The inflation rate, or rising cost of living, is basically the reduction in the purchasing power of a dollar over time. There's nothing you can do about inflation other than understand how it works and how it will impact your retirement savings goal.
Inflation reduces the real rate of return your investments are earning. For example, if you have assumed that your investments will earn a 6% rate of return and the inflation rate is 2% that means your investments are really earning 4% and you may need to save more (see Understanding risk for more information).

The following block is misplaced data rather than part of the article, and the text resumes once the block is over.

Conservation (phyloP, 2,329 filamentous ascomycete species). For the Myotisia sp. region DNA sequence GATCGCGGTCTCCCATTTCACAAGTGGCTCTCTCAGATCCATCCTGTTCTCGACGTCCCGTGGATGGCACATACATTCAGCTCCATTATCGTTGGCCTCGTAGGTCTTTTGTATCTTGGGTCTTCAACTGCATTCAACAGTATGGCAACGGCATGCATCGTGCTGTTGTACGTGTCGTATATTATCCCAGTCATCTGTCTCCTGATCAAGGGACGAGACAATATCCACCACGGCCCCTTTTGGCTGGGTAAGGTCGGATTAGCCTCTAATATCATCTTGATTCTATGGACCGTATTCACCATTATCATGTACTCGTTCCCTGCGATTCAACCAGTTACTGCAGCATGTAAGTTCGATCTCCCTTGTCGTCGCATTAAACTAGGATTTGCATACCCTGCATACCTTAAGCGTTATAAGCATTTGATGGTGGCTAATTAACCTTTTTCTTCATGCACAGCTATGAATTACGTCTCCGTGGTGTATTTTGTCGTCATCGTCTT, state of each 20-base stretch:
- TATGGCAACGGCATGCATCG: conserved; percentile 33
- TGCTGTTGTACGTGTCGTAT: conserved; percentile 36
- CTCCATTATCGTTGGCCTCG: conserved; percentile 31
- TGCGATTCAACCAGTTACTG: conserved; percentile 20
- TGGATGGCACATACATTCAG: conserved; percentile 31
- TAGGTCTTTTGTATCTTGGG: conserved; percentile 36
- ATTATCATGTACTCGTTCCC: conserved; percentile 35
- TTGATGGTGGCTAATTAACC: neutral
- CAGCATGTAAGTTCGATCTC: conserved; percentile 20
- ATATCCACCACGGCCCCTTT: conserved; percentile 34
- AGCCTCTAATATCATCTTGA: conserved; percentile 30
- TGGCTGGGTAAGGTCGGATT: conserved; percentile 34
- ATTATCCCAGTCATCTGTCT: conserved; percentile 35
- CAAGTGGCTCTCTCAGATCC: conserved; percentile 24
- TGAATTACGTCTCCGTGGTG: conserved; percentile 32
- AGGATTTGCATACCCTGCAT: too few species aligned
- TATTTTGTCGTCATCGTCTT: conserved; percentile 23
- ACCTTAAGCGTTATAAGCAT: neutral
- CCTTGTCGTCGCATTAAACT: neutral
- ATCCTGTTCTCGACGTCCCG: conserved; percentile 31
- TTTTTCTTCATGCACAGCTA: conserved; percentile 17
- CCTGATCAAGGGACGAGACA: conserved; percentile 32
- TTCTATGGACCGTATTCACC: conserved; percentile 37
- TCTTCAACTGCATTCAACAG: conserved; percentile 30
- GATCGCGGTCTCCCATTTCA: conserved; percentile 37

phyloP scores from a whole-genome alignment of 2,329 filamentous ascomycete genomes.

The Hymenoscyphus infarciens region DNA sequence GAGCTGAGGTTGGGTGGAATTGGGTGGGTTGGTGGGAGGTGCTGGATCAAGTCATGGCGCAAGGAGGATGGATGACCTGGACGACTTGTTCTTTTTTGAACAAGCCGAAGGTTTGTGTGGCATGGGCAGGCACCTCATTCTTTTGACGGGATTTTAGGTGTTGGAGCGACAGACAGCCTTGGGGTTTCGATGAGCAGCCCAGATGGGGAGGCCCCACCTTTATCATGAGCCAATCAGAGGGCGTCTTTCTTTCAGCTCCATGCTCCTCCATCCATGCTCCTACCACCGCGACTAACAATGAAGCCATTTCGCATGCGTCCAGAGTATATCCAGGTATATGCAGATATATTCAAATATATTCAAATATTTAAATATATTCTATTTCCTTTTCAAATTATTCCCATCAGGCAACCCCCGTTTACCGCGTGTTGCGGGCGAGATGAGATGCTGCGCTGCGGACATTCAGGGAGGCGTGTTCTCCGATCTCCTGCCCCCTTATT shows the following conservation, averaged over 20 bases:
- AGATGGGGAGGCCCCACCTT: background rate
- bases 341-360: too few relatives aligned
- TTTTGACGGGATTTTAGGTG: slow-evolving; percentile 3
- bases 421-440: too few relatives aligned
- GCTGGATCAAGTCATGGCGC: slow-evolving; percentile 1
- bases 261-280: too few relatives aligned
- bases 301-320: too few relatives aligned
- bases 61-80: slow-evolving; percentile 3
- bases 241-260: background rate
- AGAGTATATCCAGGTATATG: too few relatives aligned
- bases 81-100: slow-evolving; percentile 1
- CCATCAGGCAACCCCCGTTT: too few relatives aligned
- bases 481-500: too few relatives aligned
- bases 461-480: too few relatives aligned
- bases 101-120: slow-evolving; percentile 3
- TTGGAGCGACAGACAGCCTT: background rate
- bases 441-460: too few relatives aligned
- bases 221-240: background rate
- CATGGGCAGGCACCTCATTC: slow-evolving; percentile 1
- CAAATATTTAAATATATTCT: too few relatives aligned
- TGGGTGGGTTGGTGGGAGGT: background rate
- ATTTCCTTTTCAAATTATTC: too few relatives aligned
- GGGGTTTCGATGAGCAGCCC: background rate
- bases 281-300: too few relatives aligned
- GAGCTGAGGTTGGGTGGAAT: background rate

Inflation erodes the purchasing power of your money each year. It can have a significant impact on your retirement income, particularly if you plan to be retired for 20 or 30 years.
Source: Bank of Canada
*Inflation is defined by the Consumer Price Index, which is an indicator of the changes in consumer prices. As you can see, annual inflation rates have historically fluctuated. The average annual inflation from 1915 to 2009 was approximately 3.25%. Over the last 15 years, however, the average inflation rate was approximately 2.08%.